Analyst: IPTV war kicks off – with Apple likely being the big winner

Apple Store“90 – million – iPods. 2 – billion – songs. Those are HUGE numbers. There are currently 9.36 million Xbox 360s and 2 million PS3s based upon the latest worldwide console sales numbers (from VG Charts). Don’t you think Apple has got to have an advantage rolling out an IPTV product to its user base relative to either Microsoft or Sony? Even if one assumes that the demographics of the three user bases are similar, the sheer reach of Apple’s audience gives it a built-in head start relative to its top competitors. At least it seems that way to me,” Roger Ehrenberg writes for Information Arbitrage.

Ehrenberg writes, “IPTV is right at the intersection of two technology and user mega-trends – light, flexible, powerful and easy-to-use web-based applications (Consumer Era of Computing) and on-demand content that is exactly what I want, when I want it that can be consumed where I want it (Asynchronous World). The online conversation clearly sees IPTV as massively disruptive to legacy content creation and distribution platforms, forcing recognition of and adaption to these new mega-trends. Apple has been the recipient of most of the favorable discussion in this burgeoning arena, notwithstanding a spate of recent competitive offerings. That said, it appears that some technological hurdles need to be overcome – and performance proven – before the IPTV medium is accepted in the same way as, say, music downloads. But the handicapping is that these technical hurdles will be overcome and that IPTV will be massively disruptive, with Apple likely being the big winner. Surprise, surprise.”

Full article here.

[Thanks to MacDailyNews Reader “LinuxGuy and Mac Prodigal Son” for the heads up.]

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30 Comments

  1. “HDTV requires over 10 Mbps of bandwidth to stream H.263 (MPEG-4 AVC) signals.”

    H.263? H.264 streams just fine on my system with just the tiniest bit of buffering.

    “The rollout of IPTV will be dependent on the bandwidth providers, not the content providers. Very few households have the required downstream bandwidth today.” It’s not “very few”. But it doesn’t have to be “a lot” either. It only needs to be “enough”.

    “Personally, I believe the bandwidth providers (e.g. at&t, Verizon) should be kept out of the content business. Just provides Mbps/$.”

    With the coming widespread deployment of WiMax wireless broadband, with a 30 mile range, not only fixed but also mobile high speed broadband will become available almost everywhere. These frequencies are licensed (owned) and Sprint is the only major current player with large amounts of licenses. Clearwire is #2. Comcast and most of the major phone service providers are currently out in the cold.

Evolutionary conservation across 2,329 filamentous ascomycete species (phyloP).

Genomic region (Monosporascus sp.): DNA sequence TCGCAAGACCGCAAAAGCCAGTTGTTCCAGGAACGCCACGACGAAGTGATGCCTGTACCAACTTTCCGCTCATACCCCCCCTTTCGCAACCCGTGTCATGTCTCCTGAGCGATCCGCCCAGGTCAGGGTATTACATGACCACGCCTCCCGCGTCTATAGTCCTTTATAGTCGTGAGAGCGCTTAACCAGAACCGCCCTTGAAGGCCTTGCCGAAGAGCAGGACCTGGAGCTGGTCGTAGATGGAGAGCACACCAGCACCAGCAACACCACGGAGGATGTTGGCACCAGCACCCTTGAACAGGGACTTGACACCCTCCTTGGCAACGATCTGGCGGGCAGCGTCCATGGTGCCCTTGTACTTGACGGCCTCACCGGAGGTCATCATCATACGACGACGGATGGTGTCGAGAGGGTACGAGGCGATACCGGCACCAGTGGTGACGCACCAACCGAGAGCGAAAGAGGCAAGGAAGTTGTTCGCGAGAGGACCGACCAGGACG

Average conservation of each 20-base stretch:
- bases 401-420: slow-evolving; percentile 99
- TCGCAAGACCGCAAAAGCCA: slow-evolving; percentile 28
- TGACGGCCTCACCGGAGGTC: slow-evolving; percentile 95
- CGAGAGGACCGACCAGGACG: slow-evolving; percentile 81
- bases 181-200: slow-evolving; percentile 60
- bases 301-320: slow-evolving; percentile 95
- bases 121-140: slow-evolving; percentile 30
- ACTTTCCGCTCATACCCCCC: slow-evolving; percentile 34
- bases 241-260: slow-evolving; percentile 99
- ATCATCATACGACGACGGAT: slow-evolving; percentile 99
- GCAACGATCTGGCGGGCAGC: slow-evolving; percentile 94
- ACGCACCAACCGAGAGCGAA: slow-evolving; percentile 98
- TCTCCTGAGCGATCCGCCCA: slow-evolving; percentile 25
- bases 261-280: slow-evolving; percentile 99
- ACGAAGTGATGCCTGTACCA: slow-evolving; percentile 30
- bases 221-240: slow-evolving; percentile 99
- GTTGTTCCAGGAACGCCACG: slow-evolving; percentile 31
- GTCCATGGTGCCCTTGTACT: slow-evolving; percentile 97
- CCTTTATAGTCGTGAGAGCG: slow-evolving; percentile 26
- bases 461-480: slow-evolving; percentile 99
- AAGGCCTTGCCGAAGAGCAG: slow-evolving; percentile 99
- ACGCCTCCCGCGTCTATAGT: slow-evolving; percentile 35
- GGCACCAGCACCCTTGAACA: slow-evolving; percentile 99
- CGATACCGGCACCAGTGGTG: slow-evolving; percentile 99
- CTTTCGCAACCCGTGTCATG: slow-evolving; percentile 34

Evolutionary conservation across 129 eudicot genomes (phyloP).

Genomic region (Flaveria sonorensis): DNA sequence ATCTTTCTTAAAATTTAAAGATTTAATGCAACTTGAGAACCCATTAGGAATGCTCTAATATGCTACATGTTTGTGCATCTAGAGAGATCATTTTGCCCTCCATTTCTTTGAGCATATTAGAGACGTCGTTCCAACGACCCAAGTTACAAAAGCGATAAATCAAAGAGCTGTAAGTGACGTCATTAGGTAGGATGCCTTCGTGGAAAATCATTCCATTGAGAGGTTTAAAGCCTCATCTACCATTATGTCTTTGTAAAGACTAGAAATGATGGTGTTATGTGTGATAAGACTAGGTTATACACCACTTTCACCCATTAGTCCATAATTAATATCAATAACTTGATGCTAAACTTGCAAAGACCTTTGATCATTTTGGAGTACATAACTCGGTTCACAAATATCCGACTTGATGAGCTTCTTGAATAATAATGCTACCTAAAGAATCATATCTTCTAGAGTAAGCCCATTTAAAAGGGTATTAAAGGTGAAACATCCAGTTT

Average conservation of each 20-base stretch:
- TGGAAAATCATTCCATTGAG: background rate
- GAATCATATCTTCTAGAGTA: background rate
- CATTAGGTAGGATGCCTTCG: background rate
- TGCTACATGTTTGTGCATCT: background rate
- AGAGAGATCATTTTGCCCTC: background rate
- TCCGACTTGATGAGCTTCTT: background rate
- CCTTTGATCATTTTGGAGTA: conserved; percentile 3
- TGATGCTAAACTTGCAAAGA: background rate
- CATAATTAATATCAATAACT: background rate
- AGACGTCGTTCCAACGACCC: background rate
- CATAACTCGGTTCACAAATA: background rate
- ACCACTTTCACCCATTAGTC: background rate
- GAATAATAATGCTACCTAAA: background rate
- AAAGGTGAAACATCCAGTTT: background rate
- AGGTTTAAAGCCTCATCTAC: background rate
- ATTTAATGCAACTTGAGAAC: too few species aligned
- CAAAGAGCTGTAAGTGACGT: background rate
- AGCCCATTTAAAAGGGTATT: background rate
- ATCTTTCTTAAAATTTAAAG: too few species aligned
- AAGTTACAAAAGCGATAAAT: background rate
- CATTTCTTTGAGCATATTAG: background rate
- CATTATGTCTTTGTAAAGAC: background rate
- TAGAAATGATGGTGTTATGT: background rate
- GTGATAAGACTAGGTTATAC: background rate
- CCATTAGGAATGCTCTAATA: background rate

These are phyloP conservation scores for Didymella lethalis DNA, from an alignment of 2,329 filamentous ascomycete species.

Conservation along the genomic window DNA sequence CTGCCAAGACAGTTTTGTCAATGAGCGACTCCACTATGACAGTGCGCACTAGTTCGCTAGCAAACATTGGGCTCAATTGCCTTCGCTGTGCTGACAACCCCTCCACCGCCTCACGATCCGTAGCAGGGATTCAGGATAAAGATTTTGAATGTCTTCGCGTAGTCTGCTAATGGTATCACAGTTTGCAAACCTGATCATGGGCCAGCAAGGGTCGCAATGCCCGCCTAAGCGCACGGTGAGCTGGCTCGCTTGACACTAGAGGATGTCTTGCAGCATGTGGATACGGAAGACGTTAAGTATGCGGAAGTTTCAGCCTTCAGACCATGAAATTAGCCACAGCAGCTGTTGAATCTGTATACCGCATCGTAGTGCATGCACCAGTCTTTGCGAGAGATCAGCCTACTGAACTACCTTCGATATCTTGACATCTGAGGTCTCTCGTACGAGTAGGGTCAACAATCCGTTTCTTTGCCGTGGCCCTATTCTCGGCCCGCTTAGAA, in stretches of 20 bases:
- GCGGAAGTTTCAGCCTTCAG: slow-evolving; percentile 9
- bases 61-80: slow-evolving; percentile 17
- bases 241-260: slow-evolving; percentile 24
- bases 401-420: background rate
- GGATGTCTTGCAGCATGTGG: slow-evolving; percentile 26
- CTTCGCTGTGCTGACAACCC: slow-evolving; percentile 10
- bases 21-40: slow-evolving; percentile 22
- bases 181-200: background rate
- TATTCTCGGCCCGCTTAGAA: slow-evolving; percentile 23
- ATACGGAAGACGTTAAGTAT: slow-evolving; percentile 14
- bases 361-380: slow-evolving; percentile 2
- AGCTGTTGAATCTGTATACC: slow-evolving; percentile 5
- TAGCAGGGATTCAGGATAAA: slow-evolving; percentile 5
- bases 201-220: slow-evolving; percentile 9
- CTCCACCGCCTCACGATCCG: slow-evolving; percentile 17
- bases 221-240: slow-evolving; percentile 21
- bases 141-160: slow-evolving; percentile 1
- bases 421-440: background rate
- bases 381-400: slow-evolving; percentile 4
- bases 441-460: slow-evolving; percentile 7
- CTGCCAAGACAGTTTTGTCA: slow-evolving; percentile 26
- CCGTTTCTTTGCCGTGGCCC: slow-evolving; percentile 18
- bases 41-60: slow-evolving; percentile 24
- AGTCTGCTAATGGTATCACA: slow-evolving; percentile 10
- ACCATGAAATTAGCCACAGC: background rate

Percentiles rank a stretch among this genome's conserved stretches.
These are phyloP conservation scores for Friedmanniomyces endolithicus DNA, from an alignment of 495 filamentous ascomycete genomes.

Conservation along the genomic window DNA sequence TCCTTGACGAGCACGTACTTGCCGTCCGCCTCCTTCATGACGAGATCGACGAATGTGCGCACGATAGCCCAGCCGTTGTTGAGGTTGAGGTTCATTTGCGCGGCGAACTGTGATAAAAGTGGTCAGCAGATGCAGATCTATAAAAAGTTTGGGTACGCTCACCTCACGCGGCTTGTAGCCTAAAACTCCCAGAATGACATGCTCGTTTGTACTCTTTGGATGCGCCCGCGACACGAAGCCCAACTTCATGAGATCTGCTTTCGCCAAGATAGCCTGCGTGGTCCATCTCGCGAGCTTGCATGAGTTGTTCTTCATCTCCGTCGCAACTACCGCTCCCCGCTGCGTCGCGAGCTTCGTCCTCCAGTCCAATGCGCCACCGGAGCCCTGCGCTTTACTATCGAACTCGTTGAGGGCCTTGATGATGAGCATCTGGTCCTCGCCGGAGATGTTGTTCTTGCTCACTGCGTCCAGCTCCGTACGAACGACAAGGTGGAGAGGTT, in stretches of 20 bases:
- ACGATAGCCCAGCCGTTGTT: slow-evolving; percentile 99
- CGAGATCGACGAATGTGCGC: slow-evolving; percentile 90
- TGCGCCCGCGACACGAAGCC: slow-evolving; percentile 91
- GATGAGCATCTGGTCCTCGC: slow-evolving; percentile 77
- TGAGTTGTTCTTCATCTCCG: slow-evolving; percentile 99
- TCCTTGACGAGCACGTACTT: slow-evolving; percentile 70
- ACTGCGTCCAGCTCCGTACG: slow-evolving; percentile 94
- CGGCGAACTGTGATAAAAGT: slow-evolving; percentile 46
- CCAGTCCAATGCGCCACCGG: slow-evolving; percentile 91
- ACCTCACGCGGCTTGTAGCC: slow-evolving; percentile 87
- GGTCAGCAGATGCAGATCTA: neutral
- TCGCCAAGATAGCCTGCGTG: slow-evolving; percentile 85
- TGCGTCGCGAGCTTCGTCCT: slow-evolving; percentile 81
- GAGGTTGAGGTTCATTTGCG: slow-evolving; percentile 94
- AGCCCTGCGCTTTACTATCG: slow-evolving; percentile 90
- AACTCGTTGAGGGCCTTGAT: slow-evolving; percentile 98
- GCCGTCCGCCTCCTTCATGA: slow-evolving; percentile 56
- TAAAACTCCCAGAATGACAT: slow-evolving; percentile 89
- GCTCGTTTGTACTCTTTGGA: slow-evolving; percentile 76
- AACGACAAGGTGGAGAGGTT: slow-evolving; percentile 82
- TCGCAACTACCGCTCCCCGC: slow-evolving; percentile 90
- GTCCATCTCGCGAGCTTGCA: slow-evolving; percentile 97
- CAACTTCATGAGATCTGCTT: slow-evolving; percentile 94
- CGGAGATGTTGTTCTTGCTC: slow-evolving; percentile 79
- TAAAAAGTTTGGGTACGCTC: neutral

“Death to the cable companies! Long live the content producers!”

    WiMax just may produce your desired result.

  2. You can download or purchase the music or videos directly from your iPhone…

    This is an interesting point. The iPhone can indeed be thought of as an iPod that doesn’t require computer ownership; but then, most cell phones sold today can download and play music at least after a fashion. So much depends on the speed of the internet connection. Theoretically, an iPhone user could use that device plus web apps to accomplish most of the tasks that most consumers use home computers for. Not that it isn’t more convenient to sit in front of real computer monitor and type on a real keyboard. But the point is that a product like the iPhone may represent, among other things, a way for some people to leap in a single bound from computerless have-nots to fully-connected citizens of the digital world. From this angle, Apple is really throwing in the cell phone for free!

  3. Now all we need is for Apple to bring out an iPhone (less phone) for less than $US100 for poor countries – internet via WiFi, VoIP/SMS, Google web-apps via Safari, charge via car charger, local MP3 song/movie base, landscape/portrait mode and intuitive operation. It would wipe the floor with the Linux alternatives. Probably cost-price for Apple.

  4. I don’t understand the writer’s logic. Apple may have more iPods than Microsoft do XBoxes or Sony do Playstations. But Microsoft and Sony have two important advantages: their devices are already connected to the Internet and they’re already permanently connected to the TV in high definition. The iPods do neither. I fail to see how this translates into a commercial advantage for Apple when it comes to IPTV.

  5. I agree with Connor, IPTV is streamed content over the internet. Verizon & AT&T are preparing to roll out this Microsoft based technology beginning this year – giving Microsoft access to 10’s, if not 100’s of Millions of subscribers. Imagine a Microsoft set top box on top of 20~30 million AT&T subcribers TV’s. Therefore, I think its waaaayyyyy to presumptive to declare Apple a winner in the IPTV wars.
    People will both have to buy the appleTV box and buy the content seperately. Incontrast AT&T & VZ will likely provided the set top box for minimal cost and charge customer’s for the content (like any other cable company).

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